Machine generated contents note: 1. Professor Chattopadhyaya As I Know Him -- Kireet Joshi -- 2. On DP. Chattopadhyaya's Picture of Interdisciplinary -- Rajendra Prasad -- 3. The Humanization of Transcendental Philosophy: Notes -- Towards an Understanding of DP. Chattopadhyaya -- R Sundara Rajan -- 4. Freedom-East and West: A Tribute to -- DP. Chattopadhyaya -- Fred Dallmayr -- 5. Traditional Culture and Secularism -- R Balasubramanian -- 6. Induction and Doubt -- PK Sen -- 7. The Culture of Science (...)
     
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  14.  16
    Adolf Grunbaum (1993). Narlikar's "Creation" of the Big Bang Universe Was a Mere Origination. Philosophy of Science 60 (4):638-646.
    In Grunbaum (1989, 374, 390), I objected to Narlikar's (1977, 136-137) designation "event of 'creation'" for a supposed first cosmic instant t = 0, which he imports into the big bang cosmology of the general theory of relativity (GTR). Narlikar (1992, 361-362) does reject a theological construal of the "creation". But, endeavoring to justify his secular creationism, he now points out that, in the GTR, the usual derivation of matter-energy conservation from Hilbert's stationary action principle cannot be extended (...)
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  15.  7
    Michał Heller (1986). Wśród lektur: fizyka i filozofia [recenzja] W.A. Ugarow, Szczególna teoria względności, 1985. J. Foster, J. D. Nightingale, Ogólna teoria względności, 1985. P. C. W. Davies, Fale grawitacyjne, 1985. J. Narlikar, Struktura Wszechświata, 1985. M. Demi. [REVIEW] Zagadnienia Filozoficzne W Nauce 8.
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    Christiane Hartnack (1990). Vishnu on Freud's Desk: Psychoanalysis in Colonial India. Social Research 57:921-950.
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  17. George Baudler (1988). Allah, Jahwe, Vishnu, Shiva. Bijdragen 49 (3):264-276.
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  18. Charles Goodman (2016). Consequentialism, Particularism, and the Emptiness of Persons: A Response to Vishnu Sridharan. Philosophy East and West 66 (2):637-649.
    Many Indian Buddhist texts have a great deal to say about metaphysics, ontology, epistemology and the philosophy of language; many of them offer quite a bit of guidance about how to live, and about the qualities of mind and heart that are worthy of ethical commendation; but most of these texts say nothing at all about the topics that we today would classify as ethical theory and metaethics.Yet there was at least one Indian author who aspired to systematize Buddhist normative (...)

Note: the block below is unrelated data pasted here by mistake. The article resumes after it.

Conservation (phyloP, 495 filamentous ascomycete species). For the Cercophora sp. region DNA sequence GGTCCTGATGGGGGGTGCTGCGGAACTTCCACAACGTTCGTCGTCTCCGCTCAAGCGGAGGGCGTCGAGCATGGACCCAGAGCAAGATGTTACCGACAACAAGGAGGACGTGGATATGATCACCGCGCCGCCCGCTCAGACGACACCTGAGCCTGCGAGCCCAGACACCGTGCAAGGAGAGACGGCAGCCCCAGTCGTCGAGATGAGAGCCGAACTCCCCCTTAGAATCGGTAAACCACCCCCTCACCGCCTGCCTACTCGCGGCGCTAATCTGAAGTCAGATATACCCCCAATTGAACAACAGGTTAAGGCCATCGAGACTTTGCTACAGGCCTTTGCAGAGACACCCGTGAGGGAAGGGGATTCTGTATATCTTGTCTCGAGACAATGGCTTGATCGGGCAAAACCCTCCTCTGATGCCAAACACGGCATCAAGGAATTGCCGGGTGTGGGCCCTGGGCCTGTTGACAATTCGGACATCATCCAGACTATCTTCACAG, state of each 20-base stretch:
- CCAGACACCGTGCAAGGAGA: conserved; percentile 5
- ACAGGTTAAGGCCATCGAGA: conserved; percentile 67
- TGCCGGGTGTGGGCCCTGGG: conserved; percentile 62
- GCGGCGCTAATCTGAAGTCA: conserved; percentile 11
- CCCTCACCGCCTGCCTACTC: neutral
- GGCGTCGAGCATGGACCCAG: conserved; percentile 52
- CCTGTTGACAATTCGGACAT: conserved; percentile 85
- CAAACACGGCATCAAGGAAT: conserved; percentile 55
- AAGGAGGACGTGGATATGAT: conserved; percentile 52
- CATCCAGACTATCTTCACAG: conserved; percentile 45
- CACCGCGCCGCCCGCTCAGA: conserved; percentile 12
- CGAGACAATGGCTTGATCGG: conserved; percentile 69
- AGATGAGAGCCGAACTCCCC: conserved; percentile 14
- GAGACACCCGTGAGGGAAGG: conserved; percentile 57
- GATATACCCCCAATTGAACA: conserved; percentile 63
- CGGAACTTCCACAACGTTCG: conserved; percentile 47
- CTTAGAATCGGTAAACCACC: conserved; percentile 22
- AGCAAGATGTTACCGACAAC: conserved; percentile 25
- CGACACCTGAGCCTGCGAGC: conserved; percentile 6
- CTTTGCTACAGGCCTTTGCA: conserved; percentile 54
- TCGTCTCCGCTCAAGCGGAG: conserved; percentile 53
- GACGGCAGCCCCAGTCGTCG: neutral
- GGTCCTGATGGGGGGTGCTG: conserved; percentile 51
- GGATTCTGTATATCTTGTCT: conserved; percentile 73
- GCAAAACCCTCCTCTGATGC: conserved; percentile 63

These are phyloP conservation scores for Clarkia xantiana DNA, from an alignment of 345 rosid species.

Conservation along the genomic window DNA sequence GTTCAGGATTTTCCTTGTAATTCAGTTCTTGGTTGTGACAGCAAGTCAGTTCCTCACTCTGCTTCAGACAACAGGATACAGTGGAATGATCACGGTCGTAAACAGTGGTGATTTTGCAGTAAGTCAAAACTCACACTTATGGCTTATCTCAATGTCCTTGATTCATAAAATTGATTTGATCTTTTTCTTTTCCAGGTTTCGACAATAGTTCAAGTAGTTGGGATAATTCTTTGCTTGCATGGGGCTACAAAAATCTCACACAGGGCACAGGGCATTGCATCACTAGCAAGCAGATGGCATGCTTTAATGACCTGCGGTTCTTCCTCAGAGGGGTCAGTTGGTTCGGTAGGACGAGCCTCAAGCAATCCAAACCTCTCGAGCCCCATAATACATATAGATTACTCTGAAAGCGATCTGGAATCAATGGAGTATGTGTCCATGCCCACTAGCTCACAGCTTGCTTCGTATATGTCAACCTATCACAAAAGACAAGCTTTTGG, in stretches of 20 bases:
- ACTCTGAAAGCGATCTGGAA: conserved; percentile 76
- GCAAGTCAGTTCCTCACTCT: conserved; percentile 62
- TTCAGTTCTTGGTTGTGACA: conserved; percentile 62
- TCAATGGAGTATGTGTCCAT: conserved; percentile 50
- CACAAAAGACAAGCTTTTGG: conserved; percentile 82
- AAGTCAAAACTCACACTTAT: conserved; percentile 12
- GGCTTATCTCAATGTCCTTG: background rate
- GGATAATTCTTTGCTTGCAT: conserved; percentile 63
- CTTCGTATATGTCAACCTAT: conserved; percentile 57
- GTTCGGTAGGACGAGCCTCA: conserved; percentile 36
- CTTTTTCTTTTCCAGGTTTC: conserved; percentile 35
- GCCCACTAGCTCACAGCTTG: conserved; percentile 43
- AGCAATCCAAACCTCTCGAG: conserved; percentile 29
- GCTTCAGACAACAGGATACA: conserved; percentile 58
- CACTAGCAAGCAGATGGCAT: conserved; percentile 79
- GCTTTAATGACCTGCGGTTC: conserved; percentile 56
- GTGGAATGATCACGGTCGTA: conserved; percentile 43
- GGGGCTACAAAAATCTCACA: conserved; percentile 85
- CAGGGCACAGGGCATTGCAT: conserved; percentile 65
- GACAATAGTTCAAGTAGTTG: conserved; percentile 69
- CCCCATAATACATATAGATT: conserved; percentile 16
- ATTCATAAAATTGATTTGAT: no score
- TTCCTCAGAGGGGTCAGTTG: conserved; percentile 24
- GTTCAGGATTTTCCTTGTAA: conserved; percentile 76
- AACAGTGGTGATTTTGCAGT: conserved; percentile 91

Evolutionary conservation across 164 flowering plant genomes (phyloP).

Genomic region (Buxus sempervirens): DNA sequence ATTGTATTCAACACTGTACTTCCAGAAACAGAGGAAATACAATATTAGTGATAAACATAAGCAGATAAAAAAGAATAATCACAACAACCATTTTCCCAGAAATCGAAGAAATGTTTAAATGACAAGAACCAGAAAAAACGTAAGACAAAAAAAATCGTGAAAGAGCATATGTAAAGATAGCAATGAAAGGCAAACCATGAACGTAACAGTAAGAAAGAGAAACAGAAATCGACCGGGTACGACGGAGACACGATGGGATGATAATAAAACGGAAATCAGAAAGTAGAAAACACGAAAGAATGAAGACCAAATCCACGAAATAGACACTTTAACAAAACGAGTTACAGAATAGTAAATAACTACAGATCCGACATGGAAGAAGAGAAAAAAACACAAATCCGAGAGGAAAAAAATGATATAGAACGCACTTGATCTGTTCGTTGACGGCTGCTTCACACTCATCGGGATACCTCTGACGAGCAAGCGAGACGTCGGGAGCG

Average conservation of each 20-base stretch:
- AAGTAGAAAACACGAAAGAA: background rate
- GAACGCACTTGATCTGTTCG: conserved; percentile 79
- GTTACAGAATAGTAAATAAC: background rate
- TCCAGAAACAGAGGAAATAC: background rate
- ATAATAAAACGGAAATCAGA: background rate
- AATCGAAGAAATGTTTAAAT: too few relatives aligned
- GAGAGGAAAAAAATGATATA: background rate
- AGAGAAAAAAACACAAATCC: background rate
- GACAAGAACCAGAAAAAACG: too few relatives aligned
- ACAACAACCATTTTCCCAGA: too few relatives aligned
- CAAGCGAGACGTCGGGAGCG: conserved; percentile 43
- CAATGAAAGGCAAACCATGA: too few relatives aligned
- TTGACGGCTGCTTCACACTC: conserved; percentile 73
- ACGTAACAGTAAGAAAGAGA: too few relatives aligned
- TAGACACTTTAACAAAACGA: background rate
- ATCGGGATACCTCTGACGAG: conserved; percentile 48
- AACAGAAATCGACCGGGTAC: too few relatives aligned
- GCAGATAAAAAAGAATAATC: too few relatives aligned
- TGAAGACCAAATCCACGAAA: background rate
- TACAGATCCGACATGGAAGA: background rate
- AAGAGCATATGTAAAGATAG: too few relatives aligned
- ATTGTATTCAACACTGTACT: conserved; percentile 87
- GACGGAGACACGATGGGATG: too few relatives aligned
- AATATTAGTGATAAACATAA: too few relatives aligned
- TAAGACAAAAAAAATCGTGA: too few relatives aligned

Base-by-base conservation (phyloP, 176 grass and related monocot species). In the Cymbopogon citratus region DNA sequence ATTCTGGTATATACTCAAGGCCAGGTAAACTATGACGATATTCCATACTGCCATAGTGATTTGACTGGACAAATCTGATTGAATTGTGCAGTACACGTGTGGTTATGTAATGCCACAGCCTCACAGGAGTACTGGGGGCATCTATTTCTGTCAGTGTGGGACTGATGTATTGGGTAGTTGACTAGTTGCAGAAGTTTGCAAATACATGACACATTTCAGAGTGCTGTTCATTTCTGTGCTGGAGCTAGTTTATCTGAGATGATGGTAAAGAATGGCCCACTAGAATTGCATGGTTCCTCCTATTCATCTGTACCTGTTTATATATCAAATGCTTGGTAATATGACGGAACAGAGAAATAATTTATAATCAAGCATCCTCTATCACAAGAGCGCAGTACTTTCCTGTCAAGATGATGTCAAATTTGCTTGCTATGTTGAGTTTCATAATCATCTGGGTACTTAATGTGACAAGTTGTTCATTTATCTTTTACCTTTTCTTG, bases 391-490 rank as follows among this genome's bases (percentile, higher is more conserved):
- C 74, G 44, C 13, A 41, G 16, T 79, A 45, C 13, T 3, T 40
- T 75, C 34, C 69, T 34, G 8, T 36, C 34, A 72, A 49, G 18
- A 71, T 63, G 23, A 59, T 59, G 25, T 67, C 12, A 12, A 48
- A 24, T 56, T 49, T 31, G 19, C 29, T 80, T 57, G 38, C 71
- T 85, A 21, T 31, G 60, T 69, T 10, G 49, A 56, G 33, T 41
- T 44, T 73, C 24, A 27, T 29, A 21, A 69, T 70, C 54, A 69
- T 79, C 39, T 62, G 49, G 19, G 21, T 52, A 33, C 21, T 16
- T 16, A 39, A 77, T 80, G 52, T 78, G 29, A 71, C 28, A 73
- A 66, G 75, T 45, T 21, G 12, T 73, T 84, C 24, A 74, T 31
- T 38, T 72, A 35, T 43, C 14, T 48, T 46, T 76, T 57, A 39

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  19. D. W. Sciama (1978). NARLIKAR, J.: "The Structure of the Universe". [REVIEW] British Journal for the Philosophy of Science 29:294.
     
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  20. Ajaya Kumāra Siṃha (2008). Vishṇu Purāṇa Kā Śaikshaṇika Evaṃ Dārśanika Adhyayana. Klāsikala Pabliśiṅga Kampānī.
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  21.  7
    Jagannāthadāsa (1995). Jagannath Dasa's Harikathamrutasara: Quintessence of Hari's Saga. Popular Prakashan Ltd ,India.
    Verse work on quintessence of Dvaita Vedanta and philosophy of Vishnu faith.
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  22. K. Bhāradvāja (1981). A Philosophical Study of the Concept of Viṣṇu in the Purāṇas. Pitambar Pub. Co..
     
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  23. Manju Dube (1984). Conceptions of God in Vaiṣṇava Philosophical Systems. Sanjay Book Centre.
     
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  24. Jagannāthadāsa (2006). Śrī Harikathāmr̥tasāra: Kakṣa Tāratamya Sandhi (Mūvatteraḍaneya Sandhi). Kapaṭarāḷa Kr̥ṣṇarāyara Smāraka Samitigāgi, Pustaka Śakti Prakāśana.
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  25. K. Seshadri (1983). Krita Yuga. Marwah Publications.
     
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  26. Helmuth von Glasenapp (1992). Madhva's Philosophy of the Viṣṇu Faith. Dvaita Vedanta Studies and Research Foundation.
     
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  27.  9
    Prabhir Vishnu Poruthiyil (2013). Weaning Business Ethics From Strategic Economism: The Development Ethics Perspective. [REVIEW] Journal of Business Ethics 116 (4):735-749.
    For more than three decades, business ethics has suggested and evaluated strategies for multinationals to address abject deprivations and weak regulatory institutions in developing countries. Critical appraisals, internal and external, have observed these concerns being severely constrained by the overwhelming prioritization of economic values, i.e., economism. Recent contributions to business ethics stress a re-imagination of the field wherein economic goals are downgraded and more attention given to redistribution of wealth and well-being of the weaker individuals and groups. Development ethics, a (...)
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  28. Vishnu Padayachee (2005). The South African Economy, 1994-2004. Social Research: An International Quarterly 72 (3):549-580.